In the spring of 1944, Eva Olsson’s family—along with the rest of her town’s Jewish population—was deported to Auschwitz. Her parents were killed, along with her brothers and all but one sister.
A year later, after being moved to Bergen-Belsen, Olsson wound up liberated as the war ended, and subsequently moved to Sweden, where she met and married a Swedish man. The family ended up moving to Canada after that, where Olsson stayed silent about her wartime experience for 50 years—until a grandchild asked her to speak at their school.
That was 25 years ago. Today, Olsson estimates she’s shared her life story with nearly two million students, as she’s become one of Canada’s most recognizable and vocal survivors. She’s written a memoir, been the subject of a short documentary and has received an honorary doctorate.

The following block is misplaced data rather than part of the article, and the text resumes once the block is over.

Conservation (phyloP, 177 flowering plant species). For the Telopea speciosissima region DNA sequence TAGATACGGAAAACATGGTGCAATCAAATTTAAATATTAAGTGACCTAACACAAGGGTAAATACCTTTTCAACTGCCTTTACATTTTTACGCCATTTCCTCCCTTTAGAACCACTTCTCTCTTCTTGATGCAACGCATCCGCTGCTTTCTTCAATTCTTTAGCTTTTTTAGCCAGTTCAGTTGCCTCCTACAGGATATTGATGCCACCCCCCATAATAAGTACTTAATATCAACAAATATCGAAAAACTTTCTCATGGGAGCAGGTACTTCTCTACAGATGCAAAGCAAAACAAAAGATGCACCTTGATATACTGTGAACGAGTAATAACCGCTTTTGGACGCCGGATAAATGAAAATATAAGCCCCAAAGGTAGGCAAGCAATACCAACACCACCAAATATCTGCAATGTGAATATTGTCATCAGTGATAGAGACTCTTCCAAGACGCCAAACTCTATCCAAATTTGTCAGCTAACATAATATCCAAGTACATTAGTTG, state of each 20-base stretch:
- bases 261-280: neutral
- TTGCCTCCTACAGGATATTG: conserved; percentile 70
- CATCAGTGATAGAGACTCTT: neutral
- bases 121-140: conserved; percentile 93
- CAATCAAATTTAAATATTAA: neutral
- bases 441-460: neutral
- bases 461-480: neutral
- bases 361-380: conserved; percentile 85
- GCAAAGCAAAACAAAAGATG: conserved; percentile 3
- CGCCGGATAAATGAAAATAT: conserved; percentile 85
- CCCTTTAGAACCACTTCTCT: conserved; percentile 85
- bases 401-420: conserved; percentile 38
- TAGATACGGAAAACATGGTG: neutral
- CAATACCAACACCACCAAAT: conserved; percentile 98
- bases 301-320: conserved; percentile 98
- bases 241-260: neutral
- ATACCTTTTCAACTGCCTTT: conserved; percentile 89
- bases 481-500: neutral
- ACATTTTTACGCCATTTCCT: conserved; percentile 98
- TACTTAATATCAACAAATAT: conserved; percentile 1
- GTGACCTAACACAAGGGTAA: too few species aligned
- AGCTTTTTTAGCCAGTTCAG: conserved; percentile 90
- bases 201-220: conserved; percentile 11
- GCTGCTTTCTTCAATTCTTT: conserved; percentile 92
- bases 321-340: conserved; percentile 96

And this week, Olsson had to fit a special event into her busy speaking calendar. On Oct. 28, 2021—her 97th birthday—she’s being honoured in an online event arranged by her neighbours in Bracebridge, Ont., together with Yad Vashem’s in Jerusalem.
Olsson joins today to share her story and offer advice on how to combat rising hate, Holocaust denial and antisemitism.
What we talked about:
- Watch a short documentary about Eva Olsson, “Stronger Than Fire”, on YouTube
- Read “Karina Gould’s new role comes with her new status as the only Jewish minister in Canada’s new federal cabinet” at thecjn.ca
- Read “Yad Vashem marks the birthday of prolific Holocaust speaker Eva Olsson, who lives in Muskoka at age 97” at thecjn.ca
The CJN Daily is written and hosted by Ellin Bessner (@ebessner on Twitter). Victoria Redden is the producer. Michael Fraiman is the executive producer. Our theme music is by Dov Beck-Levine. Our title sponsor is Metropia. We’re a member of The CJN Podcast Network; find more great Jewish podcasts at thecjn.ca.